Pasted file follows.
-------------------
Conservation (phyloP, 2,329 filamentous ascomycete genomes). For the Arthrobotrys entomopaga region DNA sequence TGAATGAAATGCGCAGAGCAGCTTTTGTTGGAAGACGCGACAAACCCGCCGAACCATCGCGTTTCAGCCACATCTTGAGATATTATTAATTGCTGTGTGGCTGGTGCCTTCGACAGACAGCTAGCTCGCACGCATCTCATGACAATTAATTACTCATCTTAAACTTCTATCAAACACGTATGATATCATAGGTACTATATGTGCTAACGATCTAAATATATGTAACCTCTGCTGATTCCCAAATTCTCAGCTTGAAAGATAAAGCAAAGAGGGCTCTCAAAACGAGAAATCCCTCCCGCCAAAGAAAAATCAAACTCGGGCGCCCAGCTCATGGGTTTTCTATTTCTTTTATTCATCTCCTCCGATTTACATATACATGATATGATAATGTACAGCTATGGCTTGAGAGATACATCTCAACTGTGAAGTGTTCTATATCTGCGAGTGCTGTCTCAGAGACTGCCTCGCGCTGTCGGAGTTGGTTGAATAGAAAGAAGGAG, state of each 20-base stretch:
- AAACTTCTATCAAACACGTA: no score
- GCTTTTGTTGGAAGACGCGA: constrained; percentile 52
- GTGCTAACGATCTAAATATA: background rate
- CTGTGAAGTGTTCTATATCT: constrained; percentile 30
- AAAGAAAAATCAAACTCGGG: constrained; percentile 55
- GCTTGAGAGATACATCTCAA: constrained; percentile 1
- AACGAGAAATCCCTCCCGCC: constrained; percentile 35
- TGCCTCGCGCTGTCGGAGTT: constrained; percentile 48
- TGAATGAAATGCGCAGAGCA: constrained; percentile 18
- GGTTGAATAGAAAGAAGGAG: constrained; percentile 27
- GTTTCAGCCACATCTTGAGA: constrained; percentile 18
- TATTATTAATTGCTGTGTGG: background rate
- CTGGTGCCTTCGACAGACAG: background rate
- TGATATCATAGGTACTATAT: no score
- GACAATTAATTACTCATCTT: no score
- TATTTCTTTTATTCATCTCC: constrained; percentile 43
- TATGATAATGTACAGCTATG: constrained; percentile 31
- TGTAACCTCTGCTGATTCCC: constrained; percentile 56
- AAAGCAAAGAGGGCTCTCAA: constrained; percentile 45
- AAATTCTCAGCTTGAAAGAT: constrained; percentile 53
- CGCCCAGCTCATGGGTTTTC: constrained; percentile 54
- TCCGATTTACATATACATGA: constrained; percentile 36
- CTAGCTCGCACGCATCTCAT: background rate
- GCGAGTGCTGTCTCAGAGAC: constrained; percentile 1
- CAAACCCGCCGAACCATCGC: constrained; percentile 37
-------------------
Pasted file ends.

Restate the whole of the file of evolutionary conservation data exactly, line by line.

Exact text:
Conservation (phyloP, 2,329 filamentous ascomycete genomes). For the Arthrobotrys entomopaga region DNA sequence TGAATGAAATGCGCAGAGCAGCTTTTGTTGGAAGACGCGACAAACCCGCCGAACCATCGCGTTTCAGCCACATCTTGAGATATTATTAATTGCTGTGTGGCTGGTGCCTTCGACAGACAGCTAGCTCGCACGCATCTCATGACAATTAATTACTCATCTTAAACTTCTATCAAACACGTATGATATCATAGGTACTATATGTGCTAACGATCTAAATATATGTAACCTCTGCTGATTCCCAAATTCTCAGCTTGAAAGATAAAGCAAAGAGGGCTCTCAAAACGAGAAATCCCTCCCGCCAAAGAAAAATCAAACTCGGGCGCCCAGCTCATGGGTTTTCTATTTCTTTTATTCATCTCCTCCGATTTACATATACATGATATGATAATGTACAGCTATGGCTTGAGAGATACATCTCAACTGTGAAGTGTTCTATATCTGCGAGTGCTGTCTCAGAGACTGCCTCGCGCTGTCGGAGTTGGTTGAATAGAAAGAAGGAG, state of each 20-base stretch:
- AAACTTCTATCAAACACGTA: no score
- GCTTTTGTTGGAAGACGCGA: constrained; percentile 52
- GTGCTAACGATCTAAATATA: background rate
- CTGTGAAGTGTTCTATATCT: constrained; percentile 30
- AAAGAAAAATCAAACTCGGG: constrained; percentile 55
- GCTTGAGAGATACATCTCAA: constrained; percentile 1
- AACGAGAAATCCCTCCCGCC: constrained; percentile 35
- TGCCTCGCGCTGTCGGAGTT: constrained; percentile 48
- TGAATGAAATGCGCAGAGCA: constrained; percentile 18
- GGTTGAATAGAAAGAAGGAG: constrained; percentile 27
- GTTTCAGCCACATCTTGAGA: constrained; percentile 18
- TATTATTAATTGCTGTGTGG: background rate
- CTGGTGCCTTCGACAGACAG: background rate
- TGATATCATAGGTACTATAT: no score
- GACAATTAATTACTCATCTT: no score
- TATTTCTTTTATTCATCTCC: constrained; percentile 43
- TATGATAATGTACAGCTATG: constrained; percentile 31
- TGTAACCTCTGCTGATTCCC: constrained; percentile 56
- AAAGCAAAGAGGGCTCTCAA: constrained; percentile 45
- AAATTCTCAGCTTGAAAGAT: constrained; percentile 53
- CGCCCAGCTCATGGGTTTTC: constrained; percentile 54
- TCCGATTTACATATACATGA: constrained; percentile 36
- CTAGCTCGCACGCATCTCAT: background rate
- GCGAGTGCTGTCTCAGAGAC: constrained; percentile 1
- CAAACCCGCCGAACCATCGC: constrained; percentile 37